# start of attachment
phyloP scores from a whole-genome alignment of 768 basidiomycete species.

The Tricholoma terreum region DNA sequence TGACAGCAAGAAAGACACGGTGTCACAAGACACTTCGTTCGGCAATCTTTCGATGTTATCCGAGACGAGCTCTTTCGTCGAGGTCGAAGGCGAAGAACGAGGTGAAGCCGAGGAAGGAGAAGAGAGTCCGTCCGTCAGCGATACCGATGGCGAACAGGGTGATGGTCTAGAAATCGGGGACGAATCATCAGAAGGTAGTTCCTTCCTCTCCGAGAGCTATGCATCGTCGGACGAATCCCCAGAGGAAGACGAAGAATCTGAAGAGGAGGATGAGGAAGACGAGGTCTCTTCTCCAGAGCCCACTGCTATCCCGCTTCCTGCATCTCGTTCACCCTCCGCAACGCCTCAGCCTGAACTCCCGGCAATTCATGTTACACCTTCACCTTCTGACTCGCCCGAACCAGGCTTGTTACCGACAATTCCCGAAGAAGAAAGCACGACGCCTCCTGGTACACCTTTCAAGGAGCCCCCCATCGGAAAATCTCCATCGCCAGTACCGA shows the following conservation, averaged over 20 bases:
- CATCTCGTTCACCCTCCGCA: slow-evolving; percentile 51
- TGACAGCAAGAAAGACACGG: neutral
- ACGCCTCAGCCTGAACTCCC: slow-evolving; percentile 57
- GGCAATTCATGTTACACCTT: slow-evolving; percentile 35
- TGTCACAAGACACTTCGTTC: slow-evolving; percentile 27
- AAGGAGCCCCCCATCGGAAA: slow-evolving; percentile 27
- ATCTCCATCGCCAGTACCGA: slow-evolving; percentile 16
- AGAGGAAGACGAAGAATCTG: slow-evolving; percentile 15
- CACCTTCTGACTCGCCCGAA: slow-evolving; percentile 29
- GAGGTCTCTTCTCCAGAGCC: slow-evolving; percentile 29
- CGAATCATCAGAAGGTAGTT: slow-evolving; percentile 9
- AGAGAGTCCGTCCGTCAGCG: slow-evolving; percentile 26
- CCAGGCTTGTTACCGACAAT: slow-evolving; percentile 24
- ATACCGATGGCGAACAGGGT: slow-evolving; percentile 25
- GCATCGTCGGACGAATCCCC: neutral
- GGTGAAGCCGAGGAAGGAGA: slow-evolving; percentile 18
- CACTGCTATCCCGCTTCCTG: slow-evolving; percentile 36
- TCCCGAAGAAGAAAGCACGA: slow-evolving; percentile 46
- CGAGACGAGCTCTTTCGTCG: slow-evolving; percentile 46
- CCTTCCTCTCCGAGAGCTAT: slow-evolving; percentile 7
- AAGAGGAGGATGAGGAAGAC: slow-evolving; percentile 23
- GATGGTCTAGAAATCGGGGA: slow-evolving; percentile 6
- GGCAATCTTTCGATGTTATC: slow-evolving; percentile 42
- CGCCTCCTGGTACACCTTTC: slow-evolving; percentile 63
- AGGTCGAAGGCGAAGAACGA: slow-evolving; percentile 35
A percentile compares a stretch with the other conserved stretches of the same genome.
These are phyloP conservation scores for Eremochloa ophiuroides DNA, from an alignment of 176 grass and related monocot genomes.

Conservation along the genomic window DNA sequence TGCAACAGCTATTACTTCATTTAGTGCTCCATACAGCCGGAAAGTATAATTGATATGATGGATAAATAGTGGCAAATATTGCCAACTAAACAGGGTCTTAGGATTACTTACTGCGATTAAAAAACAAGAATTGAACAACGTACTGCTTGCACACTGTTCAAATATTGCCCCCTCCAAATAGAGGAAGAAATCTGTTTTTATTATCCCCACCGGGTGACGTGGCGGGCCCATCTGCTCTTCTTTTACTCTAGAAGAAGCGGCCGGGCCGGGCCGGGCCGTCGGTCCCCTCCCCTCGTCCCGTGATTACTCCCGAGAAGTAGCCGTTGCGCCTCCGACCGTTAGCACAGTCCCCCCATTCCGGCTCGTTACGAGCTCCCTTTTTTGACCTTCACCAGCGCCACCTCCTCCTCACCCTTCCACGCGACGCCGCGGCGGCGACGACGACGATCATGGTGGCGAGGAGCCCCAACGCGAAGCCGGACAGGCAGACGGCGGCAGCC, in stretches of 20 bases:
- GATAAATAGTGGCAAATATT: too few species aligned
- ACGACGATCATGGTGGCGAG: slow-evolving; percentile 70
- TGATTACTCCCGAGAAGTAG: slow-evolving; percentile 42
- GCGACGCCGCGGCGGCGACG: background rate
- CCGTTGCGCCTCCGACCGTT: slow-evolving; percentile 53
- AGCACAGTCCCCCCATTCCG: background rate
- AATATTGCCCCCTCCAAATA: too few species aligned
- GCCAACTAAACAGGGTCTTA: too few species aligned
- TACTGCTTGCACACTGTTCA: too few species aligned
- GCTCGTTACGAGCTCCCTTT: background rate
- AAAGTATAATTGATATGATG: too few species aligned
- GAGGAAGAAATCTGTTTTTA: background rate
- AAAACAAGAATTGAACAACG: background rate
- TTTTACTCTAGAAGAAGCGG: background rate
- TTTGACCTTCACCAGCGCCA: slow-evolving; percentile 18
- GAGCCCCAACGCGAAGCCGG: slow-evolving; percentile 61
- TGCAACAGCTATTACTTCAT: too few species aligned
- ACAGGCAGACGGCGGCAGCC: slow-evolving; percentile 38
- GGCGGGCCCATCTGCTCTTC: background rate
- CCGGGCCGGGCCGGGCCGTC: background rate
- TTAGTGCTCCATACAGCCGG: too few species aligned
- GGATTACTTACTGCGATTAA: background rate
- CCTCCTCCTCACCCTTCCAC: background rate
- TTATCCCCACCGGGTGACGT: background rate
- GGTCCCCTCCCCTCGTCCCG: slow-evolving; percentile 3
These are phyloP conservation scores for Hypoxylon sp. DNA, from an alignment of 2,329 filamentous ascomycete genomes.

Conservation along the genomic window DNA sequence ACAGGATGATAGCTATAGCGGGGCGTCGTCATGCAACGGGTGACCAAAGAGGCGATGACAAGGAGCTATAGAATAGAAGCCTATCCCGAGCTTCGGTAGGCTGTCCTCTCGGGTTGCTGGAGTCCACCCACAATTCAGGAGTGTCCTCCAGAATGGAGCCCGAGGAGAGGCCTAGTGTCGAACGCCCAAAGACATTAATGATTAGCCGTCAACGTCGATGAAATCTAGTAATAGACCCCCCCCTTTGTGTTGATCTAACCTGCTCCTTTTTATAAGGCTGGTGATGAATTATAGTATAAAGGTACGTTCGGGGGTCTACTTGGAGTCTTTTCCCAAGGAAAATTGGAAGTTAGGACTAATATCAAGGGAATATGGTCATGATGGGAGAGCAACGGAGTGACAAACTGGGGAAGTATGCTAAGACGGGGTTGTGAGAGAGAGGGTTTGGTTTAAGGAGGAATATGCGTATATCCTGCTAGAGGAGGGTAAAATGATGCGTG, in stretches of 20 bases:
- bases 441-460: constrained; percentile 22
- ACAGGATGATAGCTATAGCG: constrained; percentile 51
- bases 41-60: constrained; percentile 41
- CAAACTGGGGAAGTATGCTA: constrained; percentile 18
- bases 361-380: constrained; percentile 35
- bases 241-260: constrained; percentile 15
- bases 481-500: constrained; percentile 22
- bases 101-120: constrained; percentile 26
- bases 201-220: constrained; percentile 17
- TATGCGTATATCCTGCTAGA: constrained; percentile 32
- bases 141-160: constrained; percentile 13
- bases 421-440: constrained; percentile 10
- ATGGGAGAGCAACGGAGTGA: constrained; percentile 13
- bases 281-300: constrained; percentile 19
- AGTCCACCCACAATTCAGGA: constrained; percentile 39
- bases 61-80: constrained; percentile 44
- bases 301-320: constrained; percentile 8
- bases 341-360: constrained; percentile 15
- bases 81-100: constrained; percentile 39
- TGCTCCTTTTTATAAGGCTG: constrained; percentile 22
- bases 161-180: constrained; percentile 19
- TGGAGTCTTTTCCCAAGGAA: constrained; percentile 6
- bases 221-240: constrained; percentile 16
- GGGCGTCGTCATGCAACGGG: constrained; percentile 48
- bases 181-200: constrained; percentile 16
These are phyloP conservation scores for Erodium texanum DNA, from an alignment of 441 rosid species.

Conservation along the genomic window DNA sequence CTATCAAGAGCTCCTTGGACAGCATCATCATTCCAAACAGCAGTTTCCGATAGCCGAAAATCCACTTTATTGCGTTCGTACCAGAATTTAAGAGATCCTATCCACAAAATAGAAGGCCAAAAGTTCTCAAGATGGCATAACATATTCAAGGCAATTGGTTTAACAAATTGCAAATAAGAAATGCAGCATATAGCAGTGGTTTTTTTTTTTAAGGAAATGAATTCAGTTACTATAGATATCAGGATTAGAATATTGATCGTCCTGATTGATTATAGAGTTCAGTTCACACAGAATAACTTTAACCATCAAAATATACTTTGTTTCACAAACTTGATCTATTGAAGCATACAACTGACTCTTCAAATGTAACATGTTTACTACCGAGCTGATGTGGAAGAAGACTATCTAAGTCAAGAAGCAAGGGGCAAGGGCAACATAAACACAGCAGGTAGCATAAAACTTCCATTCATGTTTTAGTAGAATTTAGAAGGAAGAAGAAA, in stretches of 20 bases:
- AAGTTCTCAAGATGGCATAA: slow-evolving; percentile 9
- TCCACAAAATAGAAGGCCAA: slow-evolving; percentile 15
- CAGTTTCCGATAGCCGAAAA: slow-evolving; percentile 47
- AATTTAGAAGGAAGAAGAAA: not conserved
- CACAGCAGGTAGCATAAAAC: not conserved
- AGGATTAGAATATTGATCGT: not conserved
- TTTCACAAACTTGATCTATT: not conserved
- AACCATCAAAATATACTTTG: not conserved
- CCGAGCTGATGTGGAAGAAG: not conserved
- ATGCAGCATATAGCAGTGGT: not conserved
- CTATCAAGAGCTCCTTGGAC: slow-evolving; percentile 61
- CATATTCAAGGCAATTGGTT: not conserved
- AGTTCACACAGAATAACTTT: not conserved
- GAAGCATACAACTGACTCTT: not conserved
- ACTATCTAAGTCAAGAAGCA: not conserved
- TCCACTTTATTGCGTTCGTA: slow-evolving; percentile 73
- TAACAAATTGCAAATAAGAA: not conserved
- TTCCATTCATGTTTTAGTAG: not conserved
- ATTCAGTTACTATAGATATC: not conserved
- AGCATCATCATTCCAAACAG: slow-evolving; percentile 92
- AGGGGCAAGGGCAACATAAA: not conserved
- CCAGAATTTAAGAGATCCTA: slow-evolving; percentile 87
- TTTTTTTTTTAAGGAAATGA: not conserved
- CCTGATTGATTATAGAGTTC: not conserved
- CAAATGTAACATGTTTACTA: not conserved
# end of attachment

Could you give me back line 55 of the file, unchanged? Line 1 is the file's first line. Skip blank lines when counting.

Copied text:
- GGTCCCCTCCCCTCGTCCCG: slow-evolving; percentile 3